My Experience of Inclusivity as a Blind Student

June 17, 2019 Tiffany Anderson

Everyone’s experience in college is a little bit different. Large schools, small schools, city colleges, rural colleges, different majors, party schools, college sports, 4-year schools, community colleges—no matter where you go, the experience of school means something different to every student. But one thing that is true no matter where you go: during your college years you’ll be meeting tons of new and different people. And when meeting new and different people it’s important to learn how to be more inclusive and understanding of people from different walks of life than your own.

I should know. I’m blind and use a white cane (whose name is Dean by the way). My experience might be a little different than other people that are blind or visually impaired. In my experience, walking into a classroom as a blind person on the first day of the semester is both exciting and nerve-wracking. I’m not sure how students or instructors will react to me when they see me walk in with my white cane. I’ve had students ask if I need help finding a place to sit. I’ve had instructors say hello and welcome. I’ve also had experiences where no one knew what to do, so I had to speak up and ask if there’s a place to sit. The first day is tough for everyone, especially if you can’t see as well.

From my experiences, these are some ways you can be more inclusive:

  • Introduce Yourself

Don’t be shy, I’m pretty friendly. Say hello and introduce yourself just like you normally would. Tell me your name, and maybe ask if I need help with anything.

  • Finding a Seat

If it looks like I need help finding a seat, the best thing to do is ask if I need help. If I say I need help and you’re close by, let me take your arm, above the elbow.

  • Given Descriptive Directions

You can also help by giving descriptive directions, left, straight, right, etc. Avoid using phrases like “over there,” or “this way.” That could mean anything to a person that’s blind. If you’re a student, and you’re sitting beside me, most likely I don’t realize you’re sitting there.

  • Announce When You Leave & Arrive

If you walk away, let me know casually like, “I’ll be right back,” so I don’t start talking to my invisible friend. Same thing when you return, “I’m back!”

  • Add Your Name

If we pass each other in the hall and you say hi, also add who you are. For example, “Hey Tiffany, it’s Bob.” It really helps a lot.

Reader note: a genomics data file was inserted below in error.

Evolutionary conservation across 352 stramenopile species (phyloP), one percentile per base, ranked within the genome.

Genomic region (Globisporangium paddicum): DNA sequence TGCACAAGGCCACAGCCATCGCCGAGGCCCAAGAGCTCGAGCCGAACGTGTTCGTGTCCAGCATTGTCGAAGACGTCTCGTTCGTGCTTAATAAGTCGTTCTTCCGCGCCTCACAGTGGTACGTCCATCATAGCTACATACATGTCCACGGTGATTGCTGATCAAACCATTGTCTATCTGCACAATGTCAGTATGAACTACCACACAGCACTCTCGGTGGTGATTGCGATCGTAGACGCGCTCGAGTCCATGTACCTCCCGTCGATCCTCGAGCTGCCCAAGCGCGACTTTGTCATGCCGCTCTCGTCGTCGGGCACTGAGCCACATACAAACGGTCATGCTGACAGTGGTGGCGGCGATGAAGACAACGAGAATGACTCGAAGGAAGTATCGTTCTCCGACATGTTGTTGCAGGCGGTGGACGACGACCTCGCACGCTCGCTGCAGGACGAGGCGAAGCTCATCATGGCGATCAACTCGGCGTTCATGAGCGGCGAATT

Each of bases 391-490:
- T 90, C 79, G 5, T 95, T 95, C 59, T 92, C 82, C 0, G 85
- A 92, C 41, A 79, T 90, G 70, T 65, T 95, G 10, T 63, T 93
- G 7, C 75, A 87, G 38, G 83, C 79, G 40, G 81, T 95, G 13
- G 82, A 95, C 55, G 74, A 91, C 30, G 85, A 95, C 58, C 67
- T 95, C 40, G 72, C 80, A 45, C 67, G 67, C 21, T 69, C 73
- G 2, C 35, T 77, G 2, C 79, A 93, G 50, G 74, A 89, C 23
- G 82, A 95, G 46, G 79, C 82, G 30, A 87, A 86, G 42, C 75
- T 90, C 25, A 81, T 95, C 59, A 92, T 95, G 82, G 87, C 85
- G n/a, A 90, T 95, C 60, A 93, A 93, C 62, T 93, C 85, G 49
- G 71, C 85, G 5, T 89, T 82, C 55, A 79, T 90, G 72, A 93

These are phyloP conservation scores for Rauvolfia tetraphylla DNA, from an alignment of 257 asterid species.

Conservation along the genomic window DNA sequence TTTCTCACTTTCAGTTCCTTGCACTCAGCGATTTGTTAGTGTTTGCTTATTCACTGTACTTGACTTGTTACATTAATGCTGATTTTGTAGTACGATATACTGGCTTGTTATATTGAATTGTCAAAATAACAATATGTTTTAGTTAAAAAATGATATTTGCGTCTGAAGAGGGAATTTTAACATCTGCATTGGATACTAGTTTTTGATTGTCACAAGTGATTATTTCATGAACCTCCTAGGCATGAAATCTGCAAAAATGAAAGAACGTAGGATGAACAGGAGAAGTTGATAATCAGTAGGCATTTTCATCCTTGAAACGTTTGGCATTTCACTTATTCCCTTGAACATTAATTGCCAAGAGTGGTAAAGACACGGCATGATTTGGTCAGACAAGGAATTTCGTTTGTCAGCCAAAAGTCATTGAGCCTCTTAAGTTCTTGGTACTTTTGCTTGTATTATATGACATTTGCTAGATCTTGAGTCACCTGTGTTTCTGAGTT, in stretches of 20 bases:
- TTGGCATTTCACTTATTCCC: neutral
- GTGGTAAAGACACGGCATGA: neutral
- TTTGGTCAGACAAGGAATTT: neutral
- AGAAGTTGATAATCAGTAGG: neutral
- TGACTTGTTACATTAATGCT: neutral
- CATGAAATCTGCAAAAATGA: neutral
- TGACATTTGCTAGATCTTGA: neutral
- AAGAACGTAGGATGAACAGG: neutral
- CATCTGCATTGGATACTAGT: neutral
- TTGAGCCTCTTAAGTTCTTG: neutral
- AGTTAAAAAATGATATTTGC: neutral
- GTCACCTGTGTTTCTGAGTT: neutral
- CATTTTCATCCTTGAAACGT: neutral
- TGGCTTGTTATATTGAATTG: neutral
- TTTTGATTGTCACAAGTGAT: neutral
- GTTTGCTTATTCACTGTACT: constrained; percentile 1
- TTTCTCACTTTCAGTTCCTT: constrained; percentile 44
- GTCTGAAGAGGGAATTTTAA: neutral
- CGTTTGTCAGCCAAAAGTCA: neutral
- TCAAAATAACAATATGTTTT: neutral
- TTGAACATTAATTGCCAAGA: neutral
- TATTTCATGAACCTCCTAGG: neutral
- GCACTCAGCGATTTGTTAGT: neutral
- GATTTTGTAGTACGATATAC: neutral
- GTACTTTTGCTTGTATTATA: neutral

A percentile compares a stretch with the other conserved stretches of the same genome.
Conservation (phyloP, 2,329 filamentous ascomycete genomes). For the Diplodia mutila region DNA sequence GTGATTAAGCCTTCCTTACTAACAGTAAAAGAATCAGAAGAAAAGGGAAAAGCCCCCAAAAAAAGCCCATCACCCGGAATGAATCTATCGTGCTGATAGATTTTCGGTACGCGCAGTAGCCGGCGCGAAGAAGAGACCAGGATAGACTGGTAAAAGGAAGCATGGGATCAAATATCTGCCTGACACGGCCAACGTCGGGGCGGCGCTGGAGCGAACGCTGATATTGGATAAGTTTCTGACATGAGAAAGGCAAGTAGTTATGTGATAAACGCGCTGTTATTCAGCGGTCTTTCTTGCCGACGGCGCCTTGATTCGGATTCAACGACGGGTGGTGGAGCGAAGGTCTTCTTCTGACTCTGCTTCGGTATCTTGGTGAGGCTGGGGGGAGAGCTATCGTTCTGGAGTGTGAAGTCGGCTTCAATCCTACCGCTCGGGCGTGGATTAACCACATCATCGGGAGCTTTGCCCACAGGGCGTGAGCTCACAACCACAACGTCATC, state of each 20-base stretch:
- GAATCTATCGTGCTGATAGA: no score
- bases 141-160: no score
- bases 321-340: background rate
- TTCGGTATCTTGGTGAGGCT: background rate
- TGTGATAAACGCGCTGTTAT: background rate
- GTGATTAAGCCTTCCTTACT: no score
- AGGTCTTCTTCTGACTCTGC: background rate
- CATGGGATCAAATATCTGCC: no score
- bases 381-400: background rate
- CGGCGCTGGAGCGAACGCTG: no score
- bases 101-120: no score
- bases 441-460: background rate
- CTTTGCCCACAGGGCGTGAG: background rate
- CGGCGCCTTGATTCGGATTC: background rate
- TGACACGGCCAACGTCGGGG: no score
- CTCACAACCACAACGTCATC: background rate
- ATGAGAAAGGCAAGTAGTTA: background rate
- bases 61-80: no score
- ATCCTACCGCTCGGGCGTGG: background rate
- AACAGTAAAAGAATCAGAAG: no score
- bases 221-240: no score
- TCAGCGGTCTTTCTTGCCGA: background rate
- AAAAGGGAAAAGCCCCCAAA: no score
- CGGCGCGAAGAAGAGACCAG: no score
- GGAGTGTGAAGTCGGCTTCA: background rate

Tips for Instructors

  • Provide Handouts

Another way to be more inclusive, especially during the first day and beyond, is if you give handouts. Emailing them ahead of time is particularly helpful. I’ve had instructors email PowerPoints to me, or articles that will be gone over later in class.

  • No PDFs Please

A pro-tip for instructors, PDF’s don’t work for me since I use a screen reader. Quick lesson on screen readers, basically it’s a voice on the computer, tablet, or phone. You use keyboard shortcuts, or touch screen gestures to move around the screen. Anyway, if you’re not sure what kind of format to use, just ask, but mostly Word documents work best.

  • As Part of the Lesson, Get Used to Describing Things

Let’s say you didn’t have time to email the document. That’s ok, it happens. There are other ways around it. I’ve had instructors that, without being asked, describe the images that are on PowerPoints. They do it so naturally like it’s part of the lesson. Maybe they do that for the people in the back of the room, but it’s still appreciated. Most just read what’s on the PowerPoint or summarize is a better word for it. They also mention that it’s on Blackboard, so I’m able to take a look at it if I need to. I’ve had an instructor that reads handouts out loud if he forgot to send it. Some instructors do the same thing as they’re writing on the board. However, I’ve had instructors that don’t do this, and I have to ask.

Remember, everyone’s experience is different!  Nothing is a one size fits all, but when in doubt of how to make someone feel more at ease or included the best thing to do is to just ask. Never assume anything. We all want to feel included and any step—large or small—can make a difference in feeling included.

About the Author

Tiffany Anderson is a Sophomore at Johnston Community College pursuing a Community Spanish Interpreter Associates Degree

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